made about costs and financing. We also had a senior marketing executive on
hand to talk through their segmentation strategy, retention rate and plans to
The group then turned into cultural anthropologists, observing
the differences between Euro, American and Tokyo Disney.
Banking in Berlin
As fate would have it, the cohort arrived in Berlin on the
eve of Germany’s political elections, which opened the door for deeper
conversations about the economic environment in Europe.
“One of our speakers, a German economist, gave us a great
overview of the European and German situation and where he saw Europe moving
towards,” said Allayannis.
Another highlight for Allayannis — collaborating with his colleagues
to teach a case — created a diverse exchange of ideas and perspectives.
“The banking case I taught with Andy, “Deutsche
Bank and the Road to Base III,” brought up issues such as the global nature
of banking, the intensity of global competition and the battle for value,
market share and profitability. It also focused on the current realities of
global regulation, corporate social responsibility and being a global German
Innovative Teaching Through
“I believe the push for us to teach together and to make our
teamwork more global in nature is stretching us in a good way, and making for a
much richer learning experience for the students,” said Wicks, who joined
forces with Isabella to try a different approach with an existing case.
The pair asked students to craft a two to three minute
role-play depicting a supervisor and employee having either a successful
conversation about the employee’s performance or an unsuccessful conversation. Half
the class did the "successful" scenario; the other half did the
“The scenarios got a lot of powerful issues on the table and
helped them to bond,” said Wicks.
Also, Farris and Wicks teamed up to teach a case that
explored themes in marketing and ethics.
“Andy and I taught a case on a small firm entering a large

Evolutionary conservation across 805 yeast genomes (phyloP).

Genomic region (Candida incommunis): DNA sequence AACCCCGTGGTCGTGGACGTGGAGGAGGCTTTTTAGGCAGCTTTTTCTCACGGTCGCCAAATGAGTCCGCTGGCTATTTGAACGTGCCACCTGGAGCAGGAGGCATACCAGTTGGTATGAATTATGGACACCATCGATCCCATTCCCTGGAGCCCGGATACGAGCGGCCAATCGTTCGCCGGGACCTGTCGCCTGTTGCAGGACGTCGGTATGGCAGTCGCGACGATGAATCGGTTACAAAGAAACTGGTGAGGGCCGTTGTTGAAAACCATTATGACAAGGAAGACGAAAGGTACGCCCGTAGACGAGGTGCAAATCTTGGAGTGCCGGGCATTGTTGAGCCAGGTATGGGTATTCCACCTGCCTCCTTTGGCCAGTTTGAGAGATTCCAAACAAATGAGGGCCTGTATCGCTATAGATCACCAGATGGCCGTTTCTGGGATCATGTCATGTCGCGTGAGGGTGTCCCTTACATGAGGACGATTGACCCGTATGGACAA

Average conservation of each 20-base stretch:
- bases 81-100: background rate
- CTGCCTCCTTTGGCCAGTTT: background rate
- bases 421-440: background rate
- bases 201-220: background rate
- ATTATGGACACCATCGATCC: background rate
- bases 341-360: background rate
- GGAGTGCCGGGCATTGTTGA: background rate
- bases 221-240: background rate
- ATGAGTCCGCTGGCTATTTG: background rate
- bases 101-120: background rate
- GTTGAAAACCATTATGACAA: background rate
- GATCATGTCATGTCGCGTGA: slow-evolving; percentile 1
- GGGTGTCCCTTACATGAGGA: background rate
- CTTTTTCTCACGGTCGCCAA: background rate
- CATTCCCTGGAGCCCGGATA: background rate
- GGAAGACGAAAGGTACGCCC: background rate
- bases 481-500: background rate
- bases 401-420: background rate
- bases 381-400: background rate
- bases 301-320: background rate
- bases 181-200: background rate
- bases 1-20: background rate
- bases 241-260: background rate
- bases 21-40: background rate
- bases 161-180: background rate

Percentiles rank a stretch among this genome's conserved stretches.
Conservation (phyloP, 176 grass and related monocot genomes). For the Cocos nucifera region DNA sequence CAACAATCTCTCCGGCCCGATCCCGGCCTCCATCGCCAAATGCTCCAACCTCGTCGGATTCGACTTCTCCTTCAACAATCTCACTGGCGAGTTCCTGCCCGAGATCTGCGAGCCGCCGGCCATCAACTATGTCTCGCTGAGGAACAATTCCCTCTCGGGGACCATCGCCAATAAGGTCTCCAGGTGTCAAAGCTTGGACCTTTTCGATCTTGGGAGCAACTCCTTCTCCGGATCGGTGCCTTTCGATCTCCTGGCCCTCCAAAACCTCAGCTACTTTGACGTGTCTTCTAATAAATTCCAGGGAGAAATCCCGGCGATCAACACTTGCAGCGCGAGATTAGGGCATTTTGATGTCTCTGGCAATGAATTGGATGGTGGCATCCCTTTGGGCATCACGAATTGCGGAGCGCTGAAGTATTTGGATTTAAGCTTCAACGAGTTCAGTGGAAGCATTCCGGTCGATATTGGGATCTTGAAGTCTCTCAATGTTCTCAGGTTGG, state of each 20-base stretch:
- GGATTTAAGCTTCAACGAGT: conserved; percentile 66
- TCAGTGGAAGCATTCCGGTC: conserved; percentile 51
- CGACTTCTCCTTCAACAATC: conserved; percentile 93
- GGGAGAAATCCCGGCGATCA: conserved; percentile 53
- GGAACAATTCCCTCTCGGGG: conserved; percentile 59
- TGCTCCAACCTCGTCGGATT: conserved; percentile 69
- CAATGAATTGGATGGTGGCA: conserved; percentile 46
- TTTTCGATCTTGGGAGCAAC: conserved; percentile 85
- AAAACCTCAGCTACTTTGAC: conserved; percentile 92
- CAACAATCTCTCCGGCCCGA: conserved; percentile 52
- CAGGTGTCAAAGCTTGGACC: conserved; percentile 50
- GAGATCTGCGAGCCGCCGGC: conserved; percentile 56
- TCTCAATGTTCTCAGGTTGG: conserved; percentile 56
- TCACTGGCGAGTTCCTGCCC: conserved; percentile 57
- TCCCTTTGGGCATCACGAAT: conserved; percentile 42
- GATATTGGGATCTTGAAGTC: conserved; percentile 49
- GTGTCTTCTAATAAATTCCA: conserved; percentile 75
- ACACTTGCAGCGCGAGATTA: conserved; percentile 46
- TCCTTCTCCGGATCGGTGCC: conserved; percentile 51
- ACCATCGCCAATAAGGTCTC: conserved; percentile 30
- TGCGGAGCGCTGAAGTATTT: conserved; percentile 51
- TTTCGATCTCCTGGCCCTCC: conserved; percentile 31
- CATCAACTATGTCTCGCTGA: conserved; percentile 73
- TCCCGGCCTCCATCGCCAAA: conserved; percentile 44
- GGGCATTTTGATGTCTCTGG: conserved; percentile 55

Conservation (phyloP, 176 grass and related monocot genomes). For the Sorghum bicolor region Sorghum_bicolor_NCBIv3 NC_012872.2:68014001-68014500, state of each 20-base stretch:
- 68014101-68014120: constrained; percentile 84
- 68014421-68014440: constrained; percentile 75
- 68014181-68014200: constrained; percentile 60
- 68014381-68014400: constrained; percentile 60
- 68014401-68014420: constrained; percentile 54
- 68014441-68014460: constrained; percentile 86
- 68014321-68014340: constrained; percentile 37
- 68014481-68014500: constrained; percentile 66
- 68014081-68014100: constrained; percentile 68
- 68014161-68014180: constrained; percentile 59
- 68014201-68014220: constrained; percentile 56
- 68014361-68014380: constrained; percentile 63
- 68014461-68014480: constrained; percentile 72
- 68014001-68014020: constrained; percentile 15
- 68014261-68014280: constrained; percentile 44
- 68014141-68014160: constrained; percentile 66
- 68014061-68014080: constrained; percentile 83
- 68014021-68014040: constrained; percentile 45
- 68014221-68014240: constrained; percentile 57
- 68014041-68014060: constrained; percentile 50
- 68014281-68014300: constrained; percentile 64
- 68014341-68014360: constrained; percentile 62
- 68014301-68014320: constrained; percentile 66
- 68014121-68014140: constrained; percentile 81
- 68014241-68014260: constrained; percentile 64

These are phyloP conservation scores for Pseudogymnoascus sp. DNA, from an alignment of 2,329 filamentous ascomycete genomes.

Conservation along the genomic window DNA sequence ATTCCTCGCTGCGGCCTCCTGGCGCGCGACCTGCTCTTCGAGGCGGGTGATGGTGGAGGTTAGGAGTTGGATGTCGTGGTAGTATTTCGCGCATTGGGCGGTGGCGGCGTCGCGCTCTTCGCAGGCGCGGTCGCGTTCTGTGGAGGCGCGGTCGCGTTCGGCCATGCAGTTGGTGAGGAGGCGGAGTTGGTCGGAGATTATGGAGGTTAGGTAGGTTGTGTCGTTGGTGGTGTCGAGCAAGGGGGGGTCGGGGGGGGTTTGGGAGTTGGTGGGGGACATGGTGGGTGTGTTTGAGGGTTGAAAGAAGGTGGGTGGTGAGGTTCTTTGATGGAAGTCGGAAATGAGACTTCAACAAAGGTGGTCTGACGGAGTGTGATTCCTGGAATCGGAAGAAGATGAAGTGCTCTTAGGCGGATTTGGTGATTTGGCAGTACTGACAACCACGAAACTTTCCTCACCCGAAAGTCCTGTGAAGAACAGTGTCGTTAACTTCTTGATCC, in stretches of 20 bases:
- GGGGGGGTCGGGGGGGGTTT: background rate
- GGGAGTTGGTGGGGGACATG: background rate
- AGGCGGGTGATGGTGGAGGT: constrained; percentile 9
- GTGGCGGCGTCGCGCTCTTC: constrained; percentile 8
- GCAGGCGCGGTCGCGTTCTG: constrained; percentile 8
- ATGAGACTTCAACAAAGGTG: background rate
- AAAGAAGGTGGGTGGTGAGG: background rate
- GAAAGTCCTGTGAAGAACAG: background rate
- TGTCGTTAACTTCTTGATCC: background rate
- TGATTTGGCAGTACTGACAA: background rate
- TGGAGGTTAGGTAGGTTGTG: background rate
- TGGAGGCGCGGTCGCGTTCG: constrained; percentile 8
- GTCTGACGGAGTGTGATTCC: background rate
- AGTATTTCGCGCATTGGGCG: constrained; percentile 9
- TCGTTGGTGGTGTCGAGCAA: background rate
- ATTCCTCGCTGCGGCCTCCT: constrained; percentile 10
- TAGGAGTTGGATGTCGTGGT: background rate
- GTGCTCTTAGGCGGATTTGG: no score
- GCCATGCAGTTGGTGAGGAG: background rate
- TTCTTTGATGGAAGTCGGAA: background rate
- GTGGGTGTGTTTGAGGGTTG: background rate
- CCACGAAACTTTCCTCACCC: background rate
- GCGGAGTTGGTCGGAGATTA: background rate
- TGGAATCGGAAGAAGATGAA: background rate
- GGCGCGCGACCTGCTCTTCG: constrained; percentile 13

retail market and facing the risk and cash flow effects of being asked to pay a
quarter of a million dollars in ‘slotting allowances,’ which are fees paid to
retailers to ensure shelf space in their stores,” said Farris. “The ethics of
retailers charging for shelf space and questions about the limits of socially
desirable product differentiation were integrated into the marketing management
issues,” he added.
In January, the GEMBA Class of 2014 will go to India, where
they will further their understanding of global business strategy, operations
and decision analysis.
“Learning how to manage a tough conversation, writing a
marketing plan, making an ethical decision and hedging currency risk are
valuable skills to master independently, but getting to see where they converge
in the executive suite in making difficult decisions is truly the output of a
Darden global MBA,” said Sorkin.
About the Darden School of Business
The University of
Virginia Darden School of Business is one of the world's leading business
schools, offering MBA, Ph.D. and Executive Education programs. The unique
Darden experience combines the case study method, top-ranked faculty whose
research advances global managerial practice and business education, and a
tight-knit learning environment to develop responsible and complete leaders who
are ready to make an impact.